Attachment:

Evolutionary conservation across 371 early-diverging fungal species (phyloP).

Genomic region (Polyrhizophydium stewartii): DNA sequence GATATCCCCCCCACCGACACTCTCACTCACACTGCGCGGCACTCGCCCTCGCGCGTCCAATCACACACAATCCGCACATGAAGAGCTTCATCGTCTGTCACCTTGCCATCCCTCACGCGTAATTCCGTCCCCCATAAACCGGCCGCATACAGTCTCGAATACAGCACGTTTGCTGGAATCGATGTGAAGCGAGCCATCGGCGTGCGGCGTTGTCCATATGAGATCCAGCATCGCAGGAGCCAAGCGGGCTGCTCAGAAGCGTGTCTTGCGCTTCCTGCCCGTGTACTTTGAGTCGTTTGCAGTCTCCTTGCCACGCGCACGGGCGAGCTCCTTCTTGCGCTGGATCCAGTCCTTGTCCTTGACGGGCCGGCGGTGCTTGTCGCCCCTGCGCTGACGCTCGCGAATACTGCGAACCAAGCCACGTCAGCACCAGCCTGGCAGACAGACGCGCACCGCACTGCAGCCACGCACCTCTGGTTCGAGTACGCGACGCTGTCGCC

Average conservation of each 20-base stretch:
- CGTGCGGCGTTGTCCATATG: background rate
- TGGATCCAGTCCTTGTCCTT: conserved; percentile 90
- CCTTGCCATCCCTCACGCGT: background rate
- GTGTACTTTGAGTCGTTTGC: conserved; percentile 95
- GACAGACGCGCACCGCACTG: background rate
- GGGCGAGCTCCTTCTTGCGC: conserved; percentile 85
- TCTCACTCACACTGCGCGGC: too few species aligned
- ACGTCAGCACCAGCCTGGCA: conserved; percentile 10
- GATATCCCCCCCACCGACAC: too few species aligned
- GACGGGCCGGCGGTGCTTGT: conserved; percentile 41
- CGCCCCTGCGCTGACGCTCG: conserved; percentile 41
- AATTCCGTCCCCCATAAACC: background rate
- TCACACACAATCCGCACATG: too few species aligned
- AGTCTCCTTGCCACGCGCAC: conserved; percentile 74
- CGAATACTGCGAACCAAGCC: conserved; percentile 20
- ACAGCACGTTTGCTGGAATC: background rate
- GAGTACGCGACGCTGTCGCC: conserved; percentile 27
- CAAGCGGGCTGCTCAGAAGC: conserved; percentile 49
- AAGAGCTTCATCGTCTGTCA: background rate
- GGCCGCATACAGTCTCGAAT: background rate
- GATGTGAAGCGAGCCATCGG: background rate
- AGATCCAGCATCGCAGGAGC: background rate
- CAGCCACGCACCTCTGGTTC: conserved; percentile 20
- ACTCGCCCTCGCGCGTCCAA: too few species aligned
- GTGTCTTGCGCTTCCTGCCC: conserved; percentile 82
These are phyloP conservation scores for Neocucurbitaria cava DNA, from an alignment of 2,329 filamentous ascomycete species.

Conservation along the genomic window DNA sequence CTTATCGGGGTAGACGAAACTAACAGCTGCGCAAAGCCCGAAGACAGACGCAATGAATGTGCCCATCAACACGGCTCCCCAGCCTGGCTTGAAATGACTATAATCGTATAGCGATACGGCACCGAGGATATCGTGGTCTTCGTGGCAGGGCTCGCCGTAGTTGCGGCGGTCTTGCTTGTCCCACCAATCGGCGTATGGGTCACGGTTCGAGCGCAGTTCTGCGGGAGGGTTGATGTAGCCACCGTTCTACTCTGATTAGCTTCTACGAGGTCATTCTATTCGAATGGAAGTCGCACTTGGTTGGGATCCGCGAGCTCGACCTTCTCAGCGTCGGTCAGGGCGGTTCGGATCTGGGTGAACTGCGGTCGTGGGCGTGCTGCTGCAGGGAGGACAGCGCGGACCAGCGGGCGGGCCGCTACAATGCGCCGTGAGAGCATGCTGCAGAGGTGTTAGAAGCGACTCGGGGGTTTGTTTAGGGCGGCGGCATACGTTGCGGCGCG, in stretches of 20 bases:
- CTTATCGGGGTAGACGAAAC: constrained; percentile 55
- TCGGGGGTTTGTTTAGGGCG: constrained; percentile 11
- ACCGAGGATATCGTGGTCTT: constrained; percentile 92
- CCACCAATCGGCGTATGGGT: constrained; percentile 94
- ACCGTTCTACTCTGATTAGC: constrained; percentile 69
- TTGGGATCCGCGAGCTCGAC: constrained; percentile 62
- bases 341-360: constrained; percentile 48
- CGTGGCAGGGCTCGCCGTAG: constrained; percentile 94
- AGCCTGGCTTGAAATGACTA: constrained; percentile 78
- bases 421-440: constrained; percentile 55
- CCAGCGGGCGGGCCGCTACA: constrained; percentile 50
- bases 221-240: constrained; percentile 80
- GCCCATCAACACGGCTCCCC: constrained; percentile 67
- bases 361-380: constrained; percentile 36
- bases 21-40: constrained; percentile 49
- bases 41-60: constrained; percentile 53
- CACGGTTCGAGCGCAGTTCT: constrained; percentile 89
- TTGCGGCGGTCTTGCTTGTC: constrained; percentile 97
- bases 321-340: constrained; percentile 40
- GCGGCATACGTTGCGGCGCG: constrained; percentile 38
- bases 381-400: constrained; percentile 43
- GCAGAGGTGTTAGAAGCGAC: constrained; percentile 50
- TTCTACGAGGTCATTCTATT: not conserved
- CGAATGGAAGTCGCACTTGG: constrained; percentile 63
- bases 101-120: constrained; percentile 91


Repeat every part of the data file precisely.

Evolutionary conservation across 371 early-diverging fungal species (phyloP).

Genomic region (Polyrhizophydium stewartii): DNA sequence GATATCCCCCCCACCGACACTCTCACTCACACTGCGCGGCACTCGCCCTCGCGCGTCCAATCACACACAATCCGCACATGAAGAGCTTCATCGTCTGTCACCTTGCCATCCCTCACGCGTAATTCCGTCCCCCATAAACCGGCCGCATACAGTCTCGAATACAGCACGTTTGCTGGAATCGATGTGAAGCGAGCCATCGGCGTGCGGCGTTGTCCATATGAGATCCAGCATCGCAGGAGCCAAGCGGGCTGCTCAGAAGCGTGTCTTGCGCTTCCTGCCCGTGTACTTTGAGTCGTTTGCAGTCTCCTTGCCACGCGCACGGGCGAGCTCCTTCTTGCGCTGGATCCAGTCCTTGTCCTTGACGGGCCGGCGGTGCTTGTCGCCCCTGCGCTGACGCTCGCGAATACTGCGAACCAAGCCACGTCAGCACCAGCCTGGCAGACAGACGCGCACCGCACTGCAGCCACGCACCTCTGGTTCGAGTACGCGACGCTGTCGCC

Average conservation of each 20-base stretch:
- CGTGCGGCGTTGTCCATATG: background rate
- TGGATCCAGTCCTTGTCCTT: conserved; percentile 90
- CCTTGCCATCCCTCACGCGT: background rate
- GTGTACTTTGAGTCGTTTGC: conserved; percentile 95
- GACAGACGCGCACCGCACTG: background rate
- GGGCGAGCTCCTTCTTGCGC: conserved; percentile 85
- TCTCACTCACACTGCGCGGC: too few species aligned
- ACGTCAGCACCAGCCTGGCA: conserved; percentile 10
- GATATCCCCCCCACCGACAC: too few species aligned
- GACGGGCCGGCGGTGCTTGT: conserved; percentile 41
- CGCCCCTGCGCTGACGCTCG: conserved; percentile 41
- AATTCCGTCCCCCATAAACC: background rate
- TCACACACAATCCGCACATG: too few species aligned
- AGTCTCCTTGCCACGCGCAC: conserved; percentile 74
- CGAATACTGCGAACCAAGCC: conserved; percentile 20
- ACAGCACGTTTGCTGGAATC: background rate
- GAGTACGCGACGCTGTCGCC: conserved; percentile 27
- CAAGCGGGCTGCTCAGAAGC: conserved; percentile 49
- AAGAGCTTCATCGTCTGTCA: background rate
- GGCCGCATACAGTCTCGAAT: background rate
- GATGTGAAGCGAGCCATCGG: background rate
- AGATCCAGCATCGCAGGAGC: background rate
- CAGCCACGCACCTCTGGTTC: conserved; percentile 20
- ACTCGCCCTCGCGCGTCCAA: too few species aligned
- GTGTCTTGCGCTTCCTGCCC: conserved; percentile 82
These are phyloP conservation scores for Neocucurbitaria cava DNA, from an alignment of 2,329 filamentous ascomycete species.

Conservation along the genomic window DNA sequence CTTATCGGGGTAGACGAAACTAACAGCTGCGCAAAGCCCGAAGACAGACGCAATGAATGTGCCCATCAACACGGCTCCCCAGCCTGGCTTGAAATGACTATAATCGTATAGCGATACGGCACCGAGGATATCGTGGTCTTCGTGGCAGGGCTCGCCGTAGTTGCGGCGGTCTTGCTTGTCCCACCAATCGGCGTATGGGTCACGGTTCGAGCGCAGTTCTGCGGGAGGGTTGATGTAGCCACCGTTCTACTCTGATTAGCTTCTACGAGGTCATTCTATTCGAATGGAAGTCGCACTTGGTTGGGATCCGCGAGCTCGACCTTCTCAGCGTCGGTCAGGGCGGTTCGGATCTGGGTGAACTGCGGTCGTGGGCGTGCTGCTGCAGGGAGGACAGCGCGGACCAGCGGGCGGGCCGCTACAATGCGCCGTGAGAGCATGCTGCAGAGGTGTTAGAAGCGACTCGGGGGTTTGTTTAGGGCGGCGGCATACGTTGCGGCGCG, in stretches of 20 bases:
- CTTATCGGGGTAGACGAAAC: constrained; percentile 55
- TCGGGGGTTTGTTTAGGGCG: constrained; percentile 11
- ACCGAGGATATCGTGGTCTT: constrained; percentile 92
- CCACCAATCGGCGTATGGGT: constrained; percentile 94
- ACCGTTCTACTCTGATTAGC: constrained; percentile 69
- TTGGGATCCGCGAGCTCGAC: constrained; percentile 62
- bases 341-360: constrained; percentile 48
- CGTGGCAGGGCTCGCCGTAG: constrained; percentile 94
- AGCCTGGCTTGAAATGACTA: constrained; percentile 78
- bases 421-440: constrained; percentile 55
- CCAGCGGGCGGGCCGCTACA: constrained; percentile 50
- bases 221-240: constrained; percentile 80
- GCCCATCAACACGGCTCCCC: constrained; percentile 67
- bases 361-380: constrained; percentile 36
- bases 21-40: constrained; percentile 49
- bases 41-60: constrained; percentile 53
- CACGGTTCGAGCGCAGTTCT: constrained; percentile 89
- TTGCGGCGGTCTTGCTTGTC: constrained; percentile 97
- bases 321-340: constrained; percentile 40
- GCGGCATACGTTGCGGCGCG: constrained; percentile 38
- bases 381-400: constrained; percentile 43
- GCAGAGGTGTTAGAAGCGAC: constrained; percentile 50
- TTCTACGAGGTCATTCTATT: not conserved
- CGAATGGAAGTCGCACTTGG: constrained; percentile 63
- bases 101-120: constrained; percentile 91